How to ensure that male infertility doesn't end in broken relationships

The World Health Organization reports that as much as 15% of reproductive-aged couples worldwide have experienced infertility.

However, much of the discussion often focuses on the female's inability to conceive.

Fertility specialist Dr Johannes van Waart and Lizanne van Waart established the Wijnland Fertility Clinic, which specialises in the treatment of both male and female fertility issues, after their own struggles to reproduce.

Dr Van Waart has encouraged men to overcome the social stigma associated with infertility, and seek medical help.

He explains that infertility can be caused either by female, male or idiopathic (unknown) issues.

According to Dr Van Waart, it is also important to distinguish between complete male infertility and sub-fertility, which is delayed conception.

He adds that between 30 - 50% of fertility problems in couples are caused by issues with a male's reproductive system.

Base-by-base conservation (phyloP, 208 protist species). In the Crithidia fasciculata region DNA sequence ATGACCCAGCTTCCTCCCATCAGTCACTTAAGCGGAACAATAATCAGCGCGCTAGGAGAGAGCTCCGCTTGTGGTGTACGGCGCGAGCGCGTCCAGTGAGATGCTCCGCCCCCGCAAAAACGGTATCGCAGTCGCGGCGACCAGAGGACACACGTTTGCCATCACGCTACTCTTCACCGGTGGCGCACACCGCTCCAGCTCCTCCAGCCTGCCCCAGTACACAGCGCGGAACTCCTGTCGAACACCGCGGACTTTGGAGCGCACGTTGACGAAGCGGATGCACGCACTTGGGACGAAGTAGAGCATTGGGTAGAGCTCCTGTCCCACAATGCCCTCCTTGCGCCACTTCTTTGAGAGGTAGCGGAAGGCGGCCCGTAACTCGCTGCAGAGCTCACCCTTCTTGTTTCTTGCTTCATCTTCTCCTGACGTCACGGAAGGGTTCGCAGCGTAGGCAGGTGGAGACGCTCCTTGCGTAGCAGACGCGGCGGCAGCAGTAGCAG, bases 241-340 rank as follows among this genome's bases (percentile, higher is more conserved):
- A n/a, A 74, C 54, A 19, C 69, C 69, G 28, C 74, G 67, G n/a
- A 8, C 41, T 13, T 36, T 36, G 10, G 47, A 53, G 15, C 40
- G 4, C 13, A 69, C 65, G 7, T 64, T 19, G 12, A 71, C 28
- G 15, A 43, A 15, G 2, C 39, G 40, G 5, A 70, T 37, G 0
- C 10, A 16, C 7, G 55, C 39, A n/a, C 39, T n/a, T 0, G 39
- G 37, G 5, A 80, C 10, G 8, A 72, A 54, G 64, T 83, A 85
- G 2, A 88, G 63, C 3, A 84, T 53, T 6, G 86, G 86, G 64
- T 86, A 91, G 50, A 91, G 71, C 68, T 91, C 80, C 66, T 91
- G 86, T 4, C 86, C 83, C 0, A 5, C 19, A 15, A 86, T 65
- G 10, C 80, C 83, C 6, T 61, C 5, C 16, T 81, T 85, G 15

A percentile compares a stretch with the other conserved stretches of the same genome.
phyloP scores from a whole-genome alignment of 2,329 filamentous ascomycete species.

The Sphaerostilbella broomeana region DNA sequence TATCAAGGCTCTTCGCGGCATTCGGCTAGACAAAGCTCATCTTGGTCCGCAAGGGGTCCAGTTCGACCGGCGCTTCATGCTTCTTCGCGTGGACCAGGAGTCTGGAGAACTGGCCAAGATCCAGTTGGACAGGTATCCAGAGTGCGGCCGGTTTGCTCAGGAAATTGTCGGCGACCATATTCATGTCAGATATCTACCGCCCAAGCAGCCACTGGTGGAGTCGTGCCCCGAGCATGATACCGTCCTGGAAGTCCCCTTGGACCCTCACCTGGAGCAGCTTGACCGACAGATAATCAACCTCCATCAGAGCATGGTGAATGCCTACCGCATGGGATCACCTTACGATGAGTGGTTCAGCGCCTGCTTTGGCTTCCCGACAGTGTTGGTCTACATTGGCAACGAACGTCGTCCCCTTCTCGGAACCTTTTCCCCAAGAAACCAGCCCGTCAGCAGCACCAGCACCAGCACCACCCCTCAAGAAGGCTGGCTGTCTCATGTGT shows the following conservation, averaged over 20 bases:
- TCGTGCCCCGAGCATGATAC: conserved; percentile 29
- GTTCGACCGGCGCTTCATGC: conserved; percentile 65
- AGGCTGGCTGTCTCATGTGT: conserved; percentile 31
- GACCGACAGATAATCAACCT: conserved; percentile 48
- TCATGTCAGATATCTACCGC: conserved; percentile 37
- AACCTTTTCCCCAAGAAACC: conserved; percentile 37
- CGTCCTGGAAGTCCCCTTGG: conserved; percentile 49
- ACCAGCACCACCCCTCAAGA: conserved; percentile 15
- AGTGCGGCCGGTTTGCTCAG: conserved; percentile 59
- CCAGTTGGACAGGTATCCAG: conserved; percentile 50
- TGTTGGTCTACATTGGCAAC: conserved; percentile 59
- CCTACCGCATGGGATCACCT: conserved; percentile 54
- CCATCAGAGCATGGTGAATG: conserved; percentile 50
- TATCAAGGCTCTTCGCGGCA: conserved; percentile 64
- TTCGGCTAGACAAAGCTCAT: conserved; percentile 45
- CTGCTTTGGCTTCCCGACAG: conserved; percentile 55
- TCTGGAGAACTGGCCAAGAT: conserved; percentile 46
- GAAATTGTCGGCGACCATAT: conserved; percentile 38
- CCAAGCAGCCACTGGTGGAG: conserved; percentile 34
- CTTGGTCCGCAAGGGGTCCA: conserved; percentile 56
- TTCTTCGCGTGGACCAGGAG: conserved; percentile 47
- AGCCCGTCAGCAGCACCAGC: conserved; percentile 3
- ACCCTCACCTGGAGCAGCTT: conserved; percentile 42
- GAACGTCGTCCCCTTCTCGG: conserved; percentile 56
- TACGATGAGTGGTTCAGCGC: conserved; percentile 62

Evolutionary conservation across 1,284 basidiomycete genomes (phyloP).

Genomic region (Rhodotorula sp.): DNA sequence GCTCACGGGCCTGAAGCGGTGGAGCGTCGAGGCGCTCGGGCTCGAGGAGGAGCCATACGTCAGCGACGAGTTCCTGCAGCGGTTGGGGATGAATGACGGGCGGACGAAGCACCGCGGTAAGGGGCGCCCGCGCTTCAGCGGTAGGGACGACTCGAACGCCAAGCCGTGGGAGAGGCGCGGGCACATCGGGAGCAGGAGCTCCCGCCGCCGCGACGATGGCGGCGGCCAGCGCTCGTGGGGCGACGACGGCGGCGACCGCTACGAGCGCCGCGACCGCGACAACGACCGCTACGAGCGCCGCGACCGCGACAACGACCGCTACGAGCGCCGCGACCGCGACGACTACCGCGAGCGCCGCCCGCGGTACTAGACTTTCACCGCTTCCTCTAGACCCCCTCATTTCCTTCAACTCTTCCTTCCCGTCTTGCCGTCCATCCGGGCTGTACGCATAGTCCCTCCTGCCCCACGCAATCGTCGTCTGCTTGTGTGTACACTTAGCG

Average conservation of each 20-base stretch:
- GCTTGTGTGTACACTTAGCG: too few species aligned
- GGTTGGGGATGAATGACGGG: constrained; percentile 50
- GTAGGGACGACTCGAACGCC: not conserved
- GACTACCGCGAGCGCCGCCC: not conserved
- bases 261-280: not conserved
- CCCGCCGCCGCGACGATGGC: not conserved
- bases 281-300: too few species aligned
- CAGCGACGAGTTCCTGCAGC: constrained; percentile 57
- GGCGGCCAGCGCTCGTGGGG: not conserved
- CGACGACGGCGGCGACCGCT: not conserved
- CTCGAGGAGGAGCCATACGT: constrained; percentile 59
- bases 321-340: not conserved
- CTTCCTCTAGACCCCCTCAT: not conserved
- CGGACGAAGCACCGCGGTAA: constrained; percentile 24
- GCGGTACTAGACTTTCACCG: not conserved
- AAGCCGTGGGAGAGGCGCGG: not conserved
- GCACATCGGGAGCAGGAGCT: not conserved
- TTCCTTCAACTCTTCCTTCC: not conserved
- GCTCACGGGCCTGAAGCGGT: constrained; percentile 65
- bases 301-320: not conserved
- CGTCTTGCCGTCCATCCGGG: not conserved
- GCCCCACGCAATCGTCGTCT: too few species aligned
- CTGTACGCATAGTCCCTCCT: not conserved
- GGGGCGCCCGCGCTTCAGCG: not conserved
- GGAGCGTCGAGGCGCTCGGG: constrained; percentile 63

At the same time, wife and psychologist Lizanne van Waart says men often feel that their sense of masculinity is challenged when diagnosed with fertility issues.

She explains that fertility issues, whether permanent or reversible, can cause psychological strain among couples and in other familial relationships.

The statistics are that one out of two marriages that experience infertility don't make it.

Lizanne van Waart, psychologist

The Van Waarts have two practices in Stellenbosch and Somerset West to help treat and counsel couples.

We try help couples have a baby. It's quite a long and challenging journey.

Dr Johannes van Waart, fertility experts

The pair warns that smoking, stress, medical side-effects and excessive exercise are all contributing factors to male infertility.

They answered several questions relating to male fertility during the Health Feature on The Pippa Hudson Show.

Listen to the full conversation:

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